The only other thing to turn up was my husband’s wedding band. It had never quite fit, so he took to keeping it in the dresser. Together, these things reminded me: A house needs a roof and walls, sure, but the foundation of a home lies in the hearts of the people who live there and the bonds between them. 

We all stood in the drive, in front of the burned out shell of our Nissan, and my husband held out his phone. Fiercely, I felt: We’re gonna rebuild! We’ll do it no matter what! We punched the air and snapped a selfie.

Photo by Gideon Mendel

For the following month and a half, we crammed together in a tiny hotel room—all bigger rooms were taken by others displaced. The only space for the kids to play was on the counter. Even here, I knew, was the place to win, not only in our “little home,” but in society. Over Zoom, I hosted all our district meetings, no matter what. 

In February 2022, we moved out of that little hotel into an apartment and later that year rented a home. Here, Taka and I began itemizing everything we’d lost, down to the toothpick, so we could get full coverage from our insurance company. Recently, Taka turned to me, smiling a little.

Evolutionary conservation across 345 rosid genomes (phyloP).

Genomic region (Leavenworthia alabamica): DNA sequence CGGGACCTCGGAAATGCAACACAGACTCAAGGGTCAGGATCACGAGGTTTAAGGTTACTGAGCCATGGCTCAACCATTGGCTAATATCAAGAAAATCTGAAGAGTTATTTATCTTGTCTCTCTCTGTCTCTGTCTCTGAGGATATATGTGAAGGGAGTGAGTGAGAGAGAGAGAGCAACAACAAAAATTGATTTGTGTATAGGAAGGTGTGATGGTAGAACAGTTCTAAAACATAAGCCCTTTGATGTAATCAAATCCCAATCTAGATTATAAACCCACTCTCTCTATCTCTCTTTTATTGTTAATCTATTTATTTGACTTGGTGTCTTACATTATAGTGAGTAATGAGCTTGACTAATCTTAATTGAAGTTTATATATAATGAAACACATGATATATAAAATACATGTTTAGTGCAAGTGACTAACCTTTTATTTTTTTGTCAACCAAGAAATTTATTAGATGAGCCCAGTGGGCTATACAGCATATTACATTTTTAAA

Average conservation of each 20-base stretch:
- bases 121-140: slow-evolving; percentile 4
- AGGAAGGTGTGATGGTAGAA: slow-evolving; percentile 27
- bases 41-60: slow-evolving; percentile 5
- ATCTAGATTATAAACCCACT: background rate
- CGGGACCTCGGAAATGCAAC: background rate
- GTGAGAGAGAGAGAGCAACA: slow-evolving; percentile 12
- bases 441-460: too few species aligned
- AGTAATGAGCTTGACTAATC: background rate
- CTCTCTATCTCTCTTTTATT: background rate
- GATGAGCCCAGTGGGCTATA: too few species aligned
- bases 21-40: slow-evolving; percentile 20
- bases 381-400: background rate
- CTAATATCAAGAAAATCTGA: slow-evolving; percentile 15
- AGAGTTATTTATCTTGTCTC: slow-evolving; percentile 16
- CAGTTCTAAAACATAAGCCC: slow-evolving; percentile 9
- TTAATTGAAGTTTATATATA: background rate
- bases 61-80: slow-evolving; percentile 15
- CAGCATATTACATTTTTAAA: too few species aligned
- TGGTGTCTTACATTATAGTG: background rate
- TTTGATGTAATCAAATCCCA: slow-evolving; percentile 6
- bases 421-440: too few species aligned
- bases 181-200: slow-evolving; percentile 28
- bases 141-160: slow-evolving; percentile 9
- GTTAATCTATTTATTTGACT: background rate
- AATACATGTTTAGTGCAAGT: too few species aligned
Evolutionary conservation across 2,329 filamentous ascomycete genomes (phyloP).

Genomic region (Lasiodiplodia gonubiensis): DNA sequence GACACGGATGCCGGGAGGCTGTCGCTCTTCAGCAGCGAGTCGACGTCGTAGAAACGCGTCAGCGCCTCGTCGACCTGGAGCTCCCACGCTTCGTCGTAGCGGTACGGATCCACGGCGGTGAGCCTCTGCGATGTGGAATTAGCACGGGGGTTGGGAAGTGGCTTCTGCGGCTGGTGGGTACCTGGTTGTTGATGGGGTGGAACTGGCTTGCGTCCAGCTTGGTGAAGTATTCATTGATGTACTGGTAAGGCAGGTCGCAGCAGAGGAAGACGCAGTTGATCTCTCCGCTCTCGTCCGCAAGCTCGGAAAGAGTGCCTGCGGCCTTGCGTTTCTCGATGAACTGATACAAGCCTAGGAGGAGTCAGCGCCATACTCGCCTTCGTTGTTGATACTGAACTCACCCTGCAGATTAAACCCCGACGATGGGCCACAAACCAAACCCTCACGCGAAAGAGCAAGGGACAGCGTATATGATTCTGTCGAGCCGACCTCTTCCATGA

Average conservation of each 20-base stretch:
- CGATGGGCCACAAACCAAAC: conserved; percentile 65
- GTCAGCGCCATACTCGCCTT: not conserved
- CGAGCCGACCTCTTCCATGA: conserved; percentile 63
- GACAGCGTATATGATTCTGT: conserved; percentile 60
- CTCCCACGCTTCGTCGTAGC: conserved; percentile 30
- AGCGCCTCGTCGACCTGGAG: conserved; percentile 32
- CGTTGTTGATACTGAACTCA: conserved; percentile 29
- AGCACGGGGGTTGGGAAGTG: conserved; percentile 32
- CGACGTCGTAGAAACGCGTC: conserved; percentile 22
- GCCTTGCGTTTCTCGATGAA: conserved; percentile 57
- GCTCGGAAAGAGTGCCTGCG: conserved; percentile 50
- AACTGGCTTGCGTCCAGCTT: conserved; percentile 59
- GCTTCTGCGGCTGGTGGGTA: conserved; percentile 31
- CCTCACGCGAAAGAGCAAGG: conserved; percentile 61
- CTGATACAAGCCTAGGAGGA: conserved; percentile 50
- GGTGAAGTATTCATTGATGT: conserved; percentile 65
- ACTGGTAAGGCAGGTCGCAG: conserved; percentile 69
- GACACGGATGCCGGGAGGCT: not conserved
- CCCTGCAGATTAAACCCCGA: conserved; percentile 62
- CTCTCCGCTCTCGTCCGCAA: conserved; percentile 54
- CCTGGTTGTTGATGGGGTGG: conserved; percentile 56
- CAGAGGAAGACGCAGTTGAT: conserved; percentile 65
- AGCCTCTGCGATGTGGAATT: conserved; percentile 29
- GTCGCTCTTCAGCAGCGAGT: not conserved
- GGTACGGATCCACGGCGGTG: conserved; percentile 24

“You know, it might bug you to hear, but I’m actually enjoying this, overcoming this with you.”

Actually, these days, his optimism puts me in a working mood. More than anything, the house we lost brings to mind the friends we’ve gained and bonds we’ve deepened. If I do shed tears, they’re of appreciation. Recently our fighting spirit won out: Our insurance covered everything.

We’re now rebuilding in our old neighborhood, where plants and flowers have popped up alongside fresh house frames. Ours is unfinished, but its foundation is solid, built of strong bonds and winning spirits forged fighting together.

“Do we allow ourselves to be overwhelmed by difficulties, or do we fight back and triumph over them? This is the earnest struggle that we must wage both as individuals and as a society.”

from Ikeda Sensei  (April 9, 2010, World Tribune, p. 1)